The much-anticipated “public option” health care reform bill is finally being discussed today in the House Health and Insurance Committee after negotiations between lawmakers and the health care industry failed to create a compromise agreement. This was probably inevitable given that hospitals and health insurance companies were spending a million dollars on television ads against this proposal BEFORE IT WAS EVEN WRITTEN.
For years, the private health care industry has been wagging its finger at lawmakers saying that the government shouldn’t regulate their ability to make ridiculous amounts of money (Colorado hospitals are literally the most profitable in the nation) and that they can cut costs by themselves. This bill responds to those arguments by saying, “Okay, show us.”
The goal of HB21-1232 is to reduce health care costs for Coloradans and small businesses by requiring the health care industry to make plans available in each county — by 2024 — that would reduce the cost of health care premiums by 20%. If the industry can’t meet this goal, then the state will move forward with creating its own “public option” plan for Colorado consumers by 2025.
Republicans are carrying water for the health care industry by making the absurd argument that this attempt to lower costs for Coloradans is only going to make things worse. Of course, Republicans don’t actually have any ideas of their own for what we could do instead. They just don’t want to do this.
Much like Congressional Republicans who universally opposed a COVID-19 stimulus package that was the most popular piece of legislation in modern American history, Colorado Republicans appear committed to the same sort of political seppuku on the public option. House Minority Leader Hugh McKean said on KHOW radio this week that “this…as I’ve told my Republican colleagues in the House, is the hill we die on.”
A two-thirds majority, (66%), of voters support this healthcare cost reduction initiative, while only 26% oppose it, and 8% of voters are undecided.
In that same poll, 1-in-5 Coloradans said that the current cost of healthcare is “very unaffordable for them and their family.” Nobody could argue with a straight face that the cost of health care is not a problem; every year prices go up and benefits go down for Coloradans. Health care costs have been outpacing wage growth for years.
In recognition of the fact that opposing this bill is not politically wise, Republicans and the health care industry continue to trot out bogus scare tactics that have consistently been proven wrong. For example, one of their favorite arguments is that the public option bill would shift costs onto other markets, thus raising health care costs in a different manner. But this practice is explicitly prohibited in the language of the bill. Opponents also argue that passage will make it harder for minorities and low income Coloradans to afford health insurance; again, this is directly addressed (and prohibited) in the language of the bill.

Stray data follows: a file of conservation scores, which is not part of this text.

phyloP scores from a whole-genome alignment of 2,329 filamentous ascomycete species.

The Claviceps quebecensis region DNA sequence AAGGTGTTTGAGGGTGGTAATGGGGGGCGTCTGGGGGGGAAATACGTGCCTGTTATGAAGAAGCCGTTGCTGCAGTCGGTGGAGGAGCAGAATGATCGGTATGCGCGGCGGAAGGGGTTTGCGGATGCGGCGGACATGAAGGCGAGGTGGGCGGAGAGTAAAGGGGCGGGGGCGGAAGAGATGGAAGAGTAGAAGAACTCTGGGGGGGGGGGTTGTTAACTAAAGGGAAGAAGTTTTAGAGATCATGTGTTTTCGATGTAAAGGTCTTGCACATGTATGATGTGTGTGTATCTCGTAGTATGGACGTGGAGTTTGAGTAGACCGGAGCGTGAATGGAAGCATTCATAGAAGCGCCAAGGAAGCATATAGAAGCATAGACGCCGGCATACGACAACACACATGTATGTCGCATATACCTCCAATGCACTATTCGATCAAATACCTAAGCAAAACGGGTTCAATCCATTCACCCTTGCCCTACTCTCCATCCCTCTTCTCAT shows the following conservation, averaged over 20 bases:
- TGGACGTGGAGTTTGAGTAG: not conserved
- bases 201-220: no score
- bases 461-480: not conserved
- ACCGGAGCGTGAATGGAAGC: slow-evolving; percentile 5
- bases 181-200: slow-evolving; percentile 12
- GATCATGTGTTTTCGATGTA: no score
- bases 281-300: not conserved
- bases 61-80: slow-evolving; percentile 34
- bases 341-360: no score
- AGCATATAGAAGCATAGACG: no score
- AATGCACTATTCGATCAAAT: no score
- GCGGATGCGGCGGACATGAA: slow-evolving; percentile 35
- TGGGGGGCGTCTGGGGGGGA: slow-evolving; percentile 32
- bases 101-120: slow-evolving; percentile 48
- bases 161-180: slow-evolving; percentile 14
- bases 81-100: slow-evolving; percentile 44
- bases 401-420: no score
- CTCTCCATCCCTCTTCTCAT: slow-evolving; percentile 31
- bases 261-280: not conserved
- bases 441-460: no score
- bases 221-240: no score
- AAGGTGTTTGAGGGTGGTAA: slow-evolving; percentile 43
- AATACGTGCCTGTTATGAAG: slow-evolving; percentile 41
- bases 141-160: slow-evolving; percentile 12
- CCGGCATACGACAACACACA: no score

Opponents say the public option bill will give “politicians” control over your health care. It will not.
Opponents say passage would force rural hospitals to close for some nebulous reason. But if more rural Coloradans have access to health insurance, then rural hospitals will be compensated for care more regularly, which gives them…MORE money, not less. Obamacare proved this argument false; any reduction in prices is more than offset by the sheer number of new customers who can suddenly afford health care.
As opponents run out of viable talking points, you’ll hear them shift toward a message that Democrats are attacking the health care industry and its workers at a time when it is most vulnerable (because of the COVID-19 pandemic). This is gross, and it’s also dumb. Global pandemics are a pretty good example of how important it is for more people to have access to health care.
Coloradans of all stripes want this bill to become law, while the health care industry and Colorado hospitals do not. In the end, this might be the simplest argument of them all.
This content was originally published here.